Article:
When the decoy is placed out in the field, they see it from a longer distance and often dismiss it the same way they would a new round bail of hay.

Of course, the beauty of using decoys with blinds is that the decoys become the focal points of the deer's attention. And even if a deer does notice the blind nearby, a buck or doe seems to accept the blind as not being a threat because the decoy wouldn't be there if it was. Still, you're best off when the deer doesn't notice the blind at all. Therefore, always try to place your blind outside of an approaching deer's line of sight and in the darkest shadows whenever possible.

Next, match the blind to its surroundings. If the area is relatively open, simply snug it next to any available cover and lightly brush the roof and sides. If the edge is composed of thicker cover, always try to slip a blind next to a tree with overhanging braches. Cut just enough of the lowest limbs to be able to get the blind up. This allows the overhanging branches to effectively break up the roof outline.

In either setting, place the blind off of the edge a few yards and stick some branches in the ground at various distances in front of the blind. Doing this creates a more 3D effect and results in better concealment. Additionally, if the mesh doesn't affect arrow flight, keep it down. Doing so eliminates the unnatural "black holes" and helps hide movement inside. If your broadheads can't shoot through mesh, use cover to help blend in the outlines of the window.

Lastly, you tend to get what you pay for with ground blinds. If you buy one of the cheaper models, you'll likely be highly disappointed. They can work fine for turkeys, but the quality of materials, window systems, tightness of the fabric and host of other factors can result in shine, noise and movement of the blind that can easily tip off a woods-wise buck.


To remain undetected inside the blind, odor control is a huge first step. To reduce the odds of being silhouetted and winded, keep the windows behind you closed. This encourages airflow from behind to wrap around the blind, as opposed to going through.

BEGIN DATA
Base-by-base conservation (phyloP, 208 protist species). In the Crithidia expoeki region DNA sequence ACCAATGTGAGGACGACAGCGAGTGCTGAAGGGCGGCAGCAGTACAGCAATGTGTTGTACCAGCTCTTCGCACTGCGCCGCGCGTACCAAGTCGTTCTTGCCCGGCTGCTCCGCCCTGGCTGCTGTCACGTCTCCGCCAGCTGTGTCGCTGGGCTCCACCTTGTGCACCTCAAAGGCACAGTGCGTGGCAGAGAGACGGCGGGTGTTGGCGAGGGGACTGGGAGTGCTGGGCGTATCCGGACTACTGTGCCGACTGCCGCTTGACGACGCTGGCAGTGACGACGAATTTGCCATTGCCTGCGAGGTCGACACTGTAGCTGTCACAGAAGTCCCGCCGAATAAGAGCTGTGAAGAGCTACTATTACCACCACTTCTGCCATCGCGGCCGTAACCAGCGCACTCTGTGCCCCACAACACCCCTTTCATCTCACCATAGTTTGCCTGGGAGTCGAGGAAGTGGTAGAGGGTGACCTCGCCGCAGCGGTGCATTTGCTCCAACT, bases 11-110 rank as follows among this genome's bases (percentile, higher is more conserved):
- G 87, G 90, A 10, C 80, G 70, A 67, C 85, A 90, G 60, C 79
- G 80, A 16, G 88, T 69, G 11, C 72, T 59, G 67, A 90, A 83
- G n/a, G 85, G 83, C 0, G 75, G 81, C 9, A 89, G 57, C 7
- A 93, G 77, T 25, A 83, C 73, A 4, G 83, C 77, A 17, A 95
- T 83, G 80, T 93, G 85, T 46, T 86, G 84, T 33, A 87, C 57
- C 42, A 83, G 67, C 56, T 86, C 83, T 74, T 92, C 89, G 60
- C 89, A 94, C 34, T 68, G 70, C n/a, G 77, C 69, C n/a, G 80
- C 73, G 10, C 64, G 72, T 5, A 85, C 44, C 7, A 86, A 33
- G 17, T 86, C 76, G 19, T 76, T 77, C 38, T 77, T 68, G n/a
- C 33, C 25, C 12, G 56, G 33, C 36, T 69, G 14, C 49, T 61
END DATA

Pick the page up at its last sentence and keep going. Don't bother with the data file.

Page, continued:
Packing debris around the bottom also aids in cutting wind flow, as well as providing a natural cover scent filter to any air that creeps out under the blind.

When packing the bottom of the blind with ground litter, use the grass and weeds from inside the floor area first. Providing a bare dirt floor allows for more silent movement inside while you are hunting.

Being absolutely quiet is another important factor in remaining undetected. Because slight shifts in the chair may be required, quiet clothing is a must. And while we're on the topic of clothing, I recommend wearing a black shirt, hood and gloves. Camo serves no real purpose inside a blind. The blind's interior is black, so wearing black helps make you more invisible, especially if the windows are open. Because the face and hands must be aligned with the window to shoot, it's very important to wear dark gloves and a facemask.


Make sure that shiny watches, rings or other jewelry do not show. Also, darkening the limbs of your bow with black face paint where possible can provide further advantages.

Finally, focus on minimizing movement. That begins with orienting the chair for the most likely shot location. Having your chair face the front of the blind may increase your comfort, but it could also dramatically increase the movement needed to prepare for the shot.

I find it very helpful to place a bow holder in the ground in front of my chair. A great one that I like to use is the "Bow Jaws" bow holder. That way, all you have to do is grab your bow and be ready for the shot. Little things like this may seem trivial, but they can be critical when a mature buck is standing 12 yards away. At that distance, the slightest shift in a chair can blow the deal.

Blinds and decoys truly are a deadly combination. All it really takes is using the appropriate decoy and blind concealment methods and taking the steps necessary to remain undetected. If you've never tried it, give it a go this season. There is nothing in the world like the rush of watching a big buck interact with a decoy at ground level a few yards away!